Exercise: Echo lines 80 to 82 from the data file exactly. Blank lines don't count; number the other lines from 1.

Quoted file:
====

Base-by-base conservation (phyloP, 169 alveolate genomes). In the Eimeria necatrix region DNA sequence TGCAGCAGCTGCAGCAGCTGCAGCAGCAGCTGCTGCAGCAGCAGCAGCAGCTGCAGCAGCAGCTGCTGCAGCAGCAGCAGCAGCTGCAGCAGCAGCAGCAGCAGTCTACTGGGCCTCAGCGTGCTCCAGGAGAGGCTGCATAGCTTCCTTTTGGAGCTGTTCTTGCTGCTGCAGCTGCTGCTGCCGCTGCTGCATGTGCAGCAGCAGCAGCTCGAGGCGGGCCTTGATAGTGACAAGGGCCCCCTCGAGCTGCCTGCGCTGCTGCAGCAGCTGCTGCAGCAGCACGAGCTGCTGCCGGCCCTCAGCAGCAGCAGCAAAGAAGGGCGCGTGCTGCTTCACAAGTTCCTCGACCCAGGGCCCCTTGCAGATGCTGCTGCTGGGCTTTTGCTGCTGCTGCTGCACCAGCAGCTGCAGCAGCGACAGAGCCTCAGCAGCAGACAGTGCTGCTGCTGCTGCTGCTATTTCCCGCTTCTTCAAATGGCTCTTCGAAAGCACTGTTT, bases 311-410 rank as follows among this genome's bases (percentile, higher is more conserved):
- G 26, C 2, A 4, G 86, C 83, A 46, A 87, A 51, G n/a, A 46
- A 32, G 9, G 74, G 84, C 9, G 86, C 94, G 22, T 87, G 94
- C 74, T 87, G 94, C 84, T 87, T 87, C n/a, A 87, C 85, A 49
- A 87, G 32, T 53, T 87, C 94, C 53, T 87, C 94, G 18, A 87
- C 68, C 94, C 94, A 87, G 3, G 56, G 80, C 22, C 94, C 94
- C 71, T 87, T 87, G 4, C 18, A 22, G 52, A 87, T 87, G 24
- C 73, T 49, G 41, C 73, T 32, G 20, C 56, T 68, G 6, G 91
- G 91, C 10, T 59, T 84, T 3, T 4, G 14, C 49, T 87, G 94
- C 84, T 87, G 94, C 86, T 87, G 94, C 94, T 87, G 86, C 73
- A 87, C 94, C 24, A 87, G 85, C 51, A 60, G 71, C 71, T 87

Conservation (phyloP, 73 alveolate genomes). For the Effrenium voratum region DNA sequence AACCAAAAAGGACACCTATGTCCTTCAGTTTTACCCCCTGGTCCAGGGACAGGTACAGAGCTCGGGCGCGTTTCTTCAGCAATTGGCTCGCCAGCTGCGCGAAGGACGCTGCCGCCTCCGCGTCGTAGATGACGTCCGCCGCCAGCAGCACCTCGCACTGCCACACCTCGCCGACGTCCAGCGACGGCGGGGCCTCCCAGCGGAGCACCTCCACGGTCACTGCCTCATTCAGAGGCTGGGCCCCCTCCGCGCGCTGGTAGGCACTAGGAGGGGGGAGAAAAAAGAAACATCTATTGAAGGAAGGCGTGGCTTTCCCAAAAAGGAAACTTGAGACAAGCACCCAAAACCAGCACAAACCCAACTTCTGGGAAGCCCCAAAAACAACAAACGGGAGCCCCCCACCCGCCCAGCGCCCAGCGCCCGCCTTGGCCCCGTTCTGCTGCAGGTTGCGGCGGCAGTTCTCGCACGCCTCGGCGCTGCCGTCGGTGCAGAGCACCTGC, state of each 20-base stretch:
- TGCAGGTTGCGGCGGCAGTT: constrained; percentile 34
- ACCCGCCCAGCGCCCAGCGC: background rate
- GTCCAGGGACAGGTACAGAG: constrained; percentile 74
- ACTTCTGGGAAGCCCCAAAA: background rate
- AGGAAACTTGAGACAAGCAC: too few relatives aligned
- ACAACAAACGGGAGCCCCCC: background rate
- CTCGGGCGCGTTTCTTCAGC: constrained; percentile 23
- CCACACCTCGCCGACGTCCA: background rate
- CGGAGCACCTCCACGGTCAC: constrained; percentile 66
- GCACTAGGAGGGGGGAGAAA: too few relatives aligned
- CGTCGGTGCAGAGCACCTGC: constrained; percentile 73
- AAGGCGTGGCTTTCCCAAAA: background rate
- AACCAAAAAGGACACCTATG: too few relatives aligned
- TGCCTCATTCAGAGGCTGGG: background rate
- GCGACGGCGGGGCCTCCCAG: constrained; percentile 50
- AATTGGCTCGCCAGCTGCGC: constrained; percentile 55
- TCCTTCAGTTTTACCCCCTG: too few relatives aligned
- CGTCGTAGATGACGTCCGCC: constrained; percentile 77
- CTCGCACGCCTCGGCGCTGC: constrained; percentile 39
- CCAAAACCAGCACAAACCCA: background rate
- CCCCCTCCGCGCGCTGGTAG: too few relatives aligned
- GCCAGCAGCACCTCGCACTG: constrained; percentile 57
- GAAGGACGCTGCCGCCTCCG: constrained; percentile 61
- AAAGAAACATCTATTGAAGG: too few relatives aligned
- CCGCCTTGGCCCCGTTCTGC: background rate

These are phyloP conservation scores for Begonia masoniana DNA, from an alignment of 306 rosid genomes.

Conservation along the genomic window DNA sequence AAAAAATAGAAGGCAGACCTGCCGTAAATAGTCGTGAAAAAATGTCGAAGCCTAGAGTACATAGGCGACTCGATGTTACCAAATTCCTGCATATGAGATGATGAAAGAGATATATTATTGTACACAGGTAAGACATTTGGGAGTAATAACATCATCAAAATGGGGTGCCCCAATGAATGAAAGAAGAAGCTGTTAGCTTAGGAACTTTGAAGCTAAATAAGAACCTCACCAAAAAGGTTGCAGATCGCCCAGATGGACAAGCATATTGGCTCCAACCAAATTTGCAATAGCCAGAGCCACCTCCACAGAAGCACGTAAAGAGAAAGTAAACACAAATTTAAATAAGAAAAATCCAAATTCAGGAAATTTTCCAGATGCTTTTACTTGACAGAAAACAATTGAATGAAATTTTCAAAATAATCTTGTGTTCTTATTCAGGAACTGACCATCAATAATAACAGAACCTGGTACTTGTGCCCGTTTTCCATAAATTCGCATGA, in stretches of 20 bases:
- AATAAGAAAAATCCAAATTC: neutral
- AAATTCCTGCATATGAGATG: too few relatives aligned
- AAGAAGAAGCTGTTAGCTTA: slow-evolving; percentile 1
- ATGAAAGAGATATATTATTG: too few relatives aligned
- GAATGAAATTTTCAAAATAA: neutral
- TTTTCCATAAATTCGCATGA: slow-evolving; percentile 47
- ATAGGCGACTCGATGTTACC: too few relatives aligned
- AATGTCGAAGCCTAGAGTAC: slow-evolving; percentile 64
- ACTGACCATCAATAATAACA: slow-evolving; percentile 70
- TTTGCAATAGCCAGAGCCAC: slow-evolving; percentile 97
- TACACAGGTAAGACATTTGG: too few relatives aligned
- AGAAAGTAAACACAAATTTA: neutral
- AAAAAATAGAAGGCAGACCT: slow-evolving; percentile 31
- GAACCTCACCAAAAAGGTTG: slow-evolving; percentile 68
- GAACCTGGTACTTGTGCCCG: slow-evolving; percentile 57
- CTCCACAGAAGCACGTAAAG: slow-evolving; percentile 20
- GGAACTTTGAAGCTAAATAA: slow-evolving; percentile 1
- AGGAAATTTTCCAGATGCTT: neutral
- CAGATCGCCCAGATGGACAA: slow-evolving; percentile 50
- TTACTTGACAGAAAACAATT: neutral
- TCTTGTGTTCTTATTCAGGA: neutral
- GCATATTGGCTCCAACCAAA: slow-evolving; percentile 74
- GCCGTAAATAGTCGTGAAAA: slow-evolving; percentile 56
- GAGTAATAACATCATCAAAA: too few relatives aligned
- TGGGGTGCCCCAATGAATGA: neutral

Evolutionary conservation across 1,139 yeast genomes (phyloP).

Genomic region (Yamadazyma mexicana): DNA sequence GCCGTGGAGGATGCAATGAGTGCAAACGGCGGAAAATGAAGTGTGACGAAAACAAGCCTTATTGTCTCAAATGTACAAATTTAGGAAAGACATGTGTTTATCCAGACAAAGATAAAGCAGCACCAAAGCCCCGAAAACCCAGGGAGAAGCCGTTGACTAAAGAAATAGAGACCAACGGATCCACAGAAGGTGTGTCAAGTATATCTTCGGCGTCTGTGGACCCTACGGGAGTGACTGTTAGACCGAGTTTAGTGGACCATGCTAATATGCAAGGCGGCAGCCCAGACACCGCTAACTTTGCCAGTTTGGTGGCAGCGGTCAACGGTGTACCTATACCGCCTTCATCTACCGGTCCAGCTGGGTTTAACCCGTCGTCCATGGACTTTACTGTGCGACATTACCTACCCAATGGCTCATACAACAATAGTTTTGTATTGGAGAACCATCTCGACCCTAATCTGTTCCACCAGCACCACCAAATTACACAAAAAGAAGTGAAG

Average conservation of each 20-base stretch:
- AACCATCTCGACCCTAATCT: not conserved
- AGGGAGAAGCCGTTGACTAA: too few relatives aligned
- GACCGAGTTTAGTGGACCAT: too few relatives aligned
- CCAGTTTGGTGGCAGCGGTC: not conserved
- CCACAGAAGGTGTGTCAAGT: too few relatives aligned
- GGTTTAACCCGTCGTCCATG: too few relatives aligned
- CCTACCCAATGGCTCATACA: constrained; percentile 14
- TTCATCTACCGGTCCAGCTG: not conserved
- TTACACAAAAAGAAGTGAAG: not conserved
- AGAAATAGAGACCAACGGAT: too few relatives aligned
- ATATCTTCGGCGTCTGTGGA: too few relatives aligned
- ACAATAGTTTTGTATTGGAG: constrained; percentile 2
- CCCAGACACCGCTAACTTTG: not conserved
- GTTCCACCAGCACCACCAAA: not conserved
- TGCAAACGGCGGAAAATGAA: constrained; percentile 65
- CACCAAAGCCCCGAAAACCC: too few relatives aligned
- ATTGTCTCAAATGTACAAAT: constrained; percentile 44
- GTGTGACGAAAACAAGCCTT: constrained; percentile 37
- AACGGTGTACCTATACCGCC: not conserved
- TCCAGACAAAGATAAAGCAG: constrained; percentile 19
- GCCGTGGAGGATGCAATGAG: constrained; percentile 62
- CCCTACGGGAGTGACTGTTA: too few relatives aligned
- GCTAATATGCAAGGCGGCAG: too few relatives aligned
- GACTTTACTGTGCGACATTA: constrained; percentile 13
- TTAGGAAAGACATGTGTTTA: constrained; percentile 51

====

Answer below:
- CCCAGACACCGCTAACTTTG: not conserved
- GTTCCACCAGCACCACCAAA: not conserved
- TGCAAACGGCGGAAAATGAA: constrained; percentile 65